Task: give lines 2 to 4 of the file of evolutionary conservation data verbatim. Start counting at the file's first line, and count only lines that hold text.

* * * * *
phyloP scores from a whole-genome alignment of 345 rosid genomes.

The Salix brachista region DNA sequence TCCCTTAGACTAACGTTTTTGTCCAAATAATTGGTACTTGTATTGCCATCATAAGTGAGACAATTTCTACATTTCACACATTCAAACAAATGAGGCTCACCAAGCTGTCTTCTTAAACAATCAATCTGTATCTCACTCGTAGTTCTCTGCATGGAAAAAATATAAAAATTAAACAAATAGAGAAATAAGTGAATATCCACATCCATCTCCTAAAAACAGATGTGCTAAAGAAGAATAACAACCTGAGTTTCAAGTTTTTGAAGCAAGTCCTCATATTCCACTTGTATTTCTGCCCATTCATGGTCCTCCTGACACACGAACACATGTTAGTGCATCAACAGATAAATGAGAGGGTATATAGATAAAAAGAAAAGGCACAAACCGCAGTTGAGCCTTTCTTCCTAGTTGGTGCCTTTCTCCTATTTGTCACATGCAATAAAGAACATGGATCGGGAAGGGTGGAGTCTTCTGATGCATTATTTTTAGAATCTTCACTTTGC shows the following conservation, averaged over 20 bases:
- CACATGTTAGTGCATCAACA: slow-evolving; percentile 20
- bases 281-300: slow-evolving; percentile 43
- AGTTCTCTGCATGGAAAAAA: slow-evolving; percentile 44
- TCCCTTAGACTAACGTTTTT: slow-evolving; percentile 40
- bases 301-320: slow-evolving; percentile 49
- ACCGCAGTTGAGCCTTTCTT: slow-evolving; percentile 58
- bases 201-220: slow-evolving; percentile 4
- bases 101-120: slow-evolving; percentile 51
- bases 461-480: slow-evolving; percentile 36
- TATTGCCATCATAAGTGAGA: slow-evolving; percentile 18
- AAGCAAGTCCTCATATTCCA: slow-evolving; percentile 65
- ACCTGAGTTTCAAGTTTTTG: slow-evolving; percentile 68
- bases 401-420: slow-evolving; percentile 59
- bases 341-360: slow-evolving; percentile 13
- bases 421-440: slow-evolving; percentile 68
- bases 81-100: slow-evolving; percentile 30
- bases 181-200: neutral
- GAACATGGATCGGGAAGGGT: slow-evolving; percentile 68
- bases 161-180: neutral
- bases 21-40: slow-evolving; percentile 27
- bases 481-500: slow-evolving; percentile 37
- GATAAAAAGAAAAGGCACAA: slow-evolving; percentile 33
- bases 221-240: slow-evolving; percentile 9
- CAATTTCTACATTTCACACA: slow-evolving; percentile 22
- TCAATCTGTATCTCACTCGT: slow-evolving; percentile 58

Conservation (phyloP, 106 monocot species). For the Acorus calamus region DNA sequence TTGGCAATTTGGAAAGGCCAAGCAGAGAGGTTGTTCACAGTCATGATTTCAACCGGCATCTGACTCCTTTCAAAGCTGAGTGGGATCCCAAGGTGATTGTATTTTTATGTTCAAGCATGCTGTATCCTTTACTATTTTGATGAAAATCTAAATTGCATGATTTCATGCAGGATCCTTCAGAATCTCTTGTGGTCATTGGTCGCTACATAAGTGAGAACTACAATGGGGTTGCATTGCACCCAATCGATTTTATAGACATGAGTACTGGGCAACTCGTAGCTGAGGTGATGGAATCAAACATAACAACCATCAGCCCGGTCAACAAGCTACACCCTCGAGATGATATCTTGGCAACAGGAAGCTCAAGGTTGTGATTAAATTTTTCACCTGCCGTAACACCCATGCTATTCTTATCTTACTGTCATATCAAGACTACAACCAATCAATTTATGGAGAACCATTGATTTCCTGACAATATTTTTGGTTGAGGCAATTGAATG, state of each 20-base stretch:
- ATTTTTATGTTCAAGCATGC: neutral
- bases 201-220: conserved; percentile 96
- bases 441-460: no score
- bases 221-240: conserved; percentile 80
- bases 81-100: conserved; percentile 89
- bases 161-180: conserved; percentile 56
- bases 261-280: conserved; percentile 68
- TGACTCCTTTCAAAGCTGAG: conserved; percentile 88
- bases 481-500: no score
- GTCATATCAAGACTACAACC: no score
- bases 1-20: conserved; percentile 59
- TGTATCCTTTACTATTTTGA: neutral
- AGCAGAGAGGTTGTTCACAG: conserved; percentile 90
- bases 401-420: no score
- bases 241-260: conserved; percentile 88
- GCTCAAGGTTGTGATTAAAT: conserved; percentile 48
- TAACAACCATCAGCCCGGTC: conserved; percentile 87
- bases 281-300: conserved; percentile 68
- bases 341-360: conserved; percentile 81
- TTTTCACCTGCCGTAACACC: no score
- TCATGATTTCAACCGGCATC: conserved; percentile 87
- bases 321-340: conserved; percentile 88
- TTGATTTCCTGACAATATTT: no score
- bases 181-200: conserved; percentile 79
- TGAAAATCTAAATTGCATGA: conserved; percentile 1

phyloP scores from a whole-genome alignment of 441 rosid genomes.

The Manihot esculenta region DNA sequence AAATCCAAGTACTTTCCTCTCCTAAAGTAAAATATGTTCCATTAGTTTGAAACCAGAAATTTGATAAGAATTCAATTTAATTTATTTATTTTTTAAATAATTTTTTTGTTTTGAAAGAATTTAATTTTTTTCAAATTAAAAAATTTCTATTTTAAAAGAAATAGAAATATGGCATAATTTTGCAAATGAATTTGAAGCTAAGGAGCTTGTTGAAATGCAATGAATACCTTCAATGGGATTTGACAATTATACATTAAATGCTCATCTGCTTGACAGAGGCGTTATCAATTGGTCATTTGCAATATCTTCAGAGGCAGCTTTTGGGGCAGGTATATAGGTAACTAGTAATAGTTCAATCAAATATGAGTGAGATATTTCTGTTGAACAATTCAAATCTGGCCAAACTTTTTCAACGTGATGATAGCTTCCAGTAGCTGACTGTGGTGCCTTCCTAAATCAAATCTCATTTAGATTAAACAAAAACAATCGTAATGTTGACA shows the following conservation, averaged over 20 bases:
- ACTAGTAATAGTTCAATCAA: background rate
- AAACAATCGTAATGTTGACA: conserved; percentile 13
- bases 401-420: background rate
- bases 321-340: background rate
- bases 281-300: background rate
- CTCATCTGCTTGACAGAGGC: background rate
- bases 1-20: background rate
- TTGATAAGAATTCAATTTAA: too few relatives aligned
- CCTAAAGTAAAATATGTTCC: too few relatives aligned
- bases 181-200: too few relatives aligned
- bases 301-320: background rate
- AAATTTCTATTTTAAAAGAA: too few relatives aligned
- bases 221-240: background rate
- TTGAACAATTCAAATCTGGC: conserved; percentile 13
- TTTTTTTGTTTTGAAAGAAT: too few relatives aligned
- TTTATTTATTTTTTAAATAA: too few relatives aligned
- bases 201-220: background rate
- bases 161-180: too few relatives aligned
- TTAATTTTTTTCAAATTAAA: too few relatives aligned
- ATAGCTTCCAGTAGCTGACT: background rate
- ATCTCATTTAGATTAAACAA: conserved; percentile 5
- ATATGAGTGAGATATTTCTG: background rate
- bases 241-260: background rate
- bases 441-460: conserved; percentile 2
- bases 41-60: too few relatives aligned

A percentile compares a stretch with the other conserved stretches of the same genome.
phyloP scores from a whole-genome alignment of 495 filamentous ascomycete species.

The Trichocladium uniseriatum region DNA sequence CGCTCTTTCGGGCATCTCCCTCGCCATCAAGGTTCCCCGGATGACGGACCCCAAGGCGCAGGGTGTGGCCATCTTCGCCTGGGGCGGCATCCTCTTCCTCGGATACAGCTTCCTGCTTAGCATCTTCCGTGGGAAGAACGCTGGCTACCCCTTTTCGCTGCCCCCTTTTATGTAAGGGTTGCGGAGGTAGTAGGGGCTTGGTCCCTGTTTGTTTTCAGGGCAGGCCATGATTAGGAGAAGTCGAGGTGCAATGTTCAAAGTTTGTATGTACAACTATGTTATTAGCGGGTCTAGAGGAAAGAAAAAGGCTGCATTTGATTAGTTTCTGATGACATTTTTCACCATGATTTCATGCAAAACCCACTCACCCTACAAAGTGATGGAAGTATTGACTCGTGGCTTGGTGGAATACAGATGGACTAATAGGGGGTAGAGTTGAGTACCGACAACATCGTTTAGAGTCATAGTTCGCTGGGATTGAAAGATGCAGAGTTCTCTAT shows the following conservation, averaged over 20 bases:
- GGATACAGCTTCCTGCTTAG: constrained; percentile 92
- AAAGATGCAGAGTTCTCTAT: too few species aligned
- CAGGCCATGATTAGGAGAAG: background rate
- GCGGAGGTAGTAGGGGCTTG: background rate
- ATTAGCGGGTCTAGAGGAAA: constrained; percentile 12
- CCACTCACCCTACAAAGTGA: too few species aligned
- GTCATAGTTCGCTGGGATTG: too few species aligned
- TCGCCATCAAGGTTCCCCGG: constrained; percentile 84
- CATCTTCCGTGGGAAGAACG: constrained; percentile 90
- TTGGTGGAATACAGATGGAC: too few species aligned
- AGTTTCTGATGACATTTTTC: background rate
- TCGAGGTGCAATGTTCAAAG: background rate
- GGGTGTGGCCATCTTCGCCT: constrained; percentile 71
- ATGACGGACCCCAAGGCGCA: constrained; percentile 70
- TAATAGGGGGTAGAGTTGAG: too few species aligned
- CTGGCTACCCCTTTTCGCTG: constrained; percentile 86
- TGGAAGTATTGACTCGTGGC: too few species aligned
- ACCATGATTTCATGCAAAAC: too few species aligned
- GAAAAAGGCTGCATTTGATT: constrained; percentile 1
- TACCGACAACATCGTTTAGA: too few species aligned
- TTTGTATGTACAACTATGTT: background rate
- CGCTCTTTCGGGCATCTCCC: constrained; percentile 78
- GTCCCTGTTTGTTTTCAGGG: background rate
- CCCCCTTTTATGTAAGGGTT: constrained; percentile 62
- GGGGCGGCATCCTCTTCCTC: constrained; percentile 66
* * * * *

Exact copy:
The Salix brachista region DNA sequence TCCCTTAGACTAACGTTTTTGTCCAAATAATTGGTACTTGTATTGCCATCATAAGTGAGACAATTTCTACATTTCACACATTCAAACAAATGAGGCTCACCAAGCTGTCTTCTTAAACAATCAATCTGTATCTCACTCGTAGTTCTCTGCATGGAAAAAATATAAAAATTAAACAAATAGAGAAATAAGTGAATATCCACATCCATCTCCTAAAAACAGATGTGCTAAAGAAGAATAACAACCTGAGTTTCAAGTTTTTGAAGCAAGTCCTCATATTCCACTTGTATTTCTGCCCATTCATGGTCCTCCTGACACACGAACACATGTTAGTGCATCAACAGATAAATGAGAGGGTATATAGATAAAAAGAAAAGGCACAAACCGCAGTTGAGCCTTTCTTCCTAGTTGGTGCCTTTCTCCTATTTGTCACATGCAATAAAGAACATGGATCGGGAAGGGTGGAGTCTTCTGATGCATTATTTTTAGAATCTTCACTTTGC shows the following conservation, averaged over 20 bases:
- CACATGTTAGTGCATCAACA: slow-evolving; percentile 20
- bases 281-300: slow-evolving; percentile 43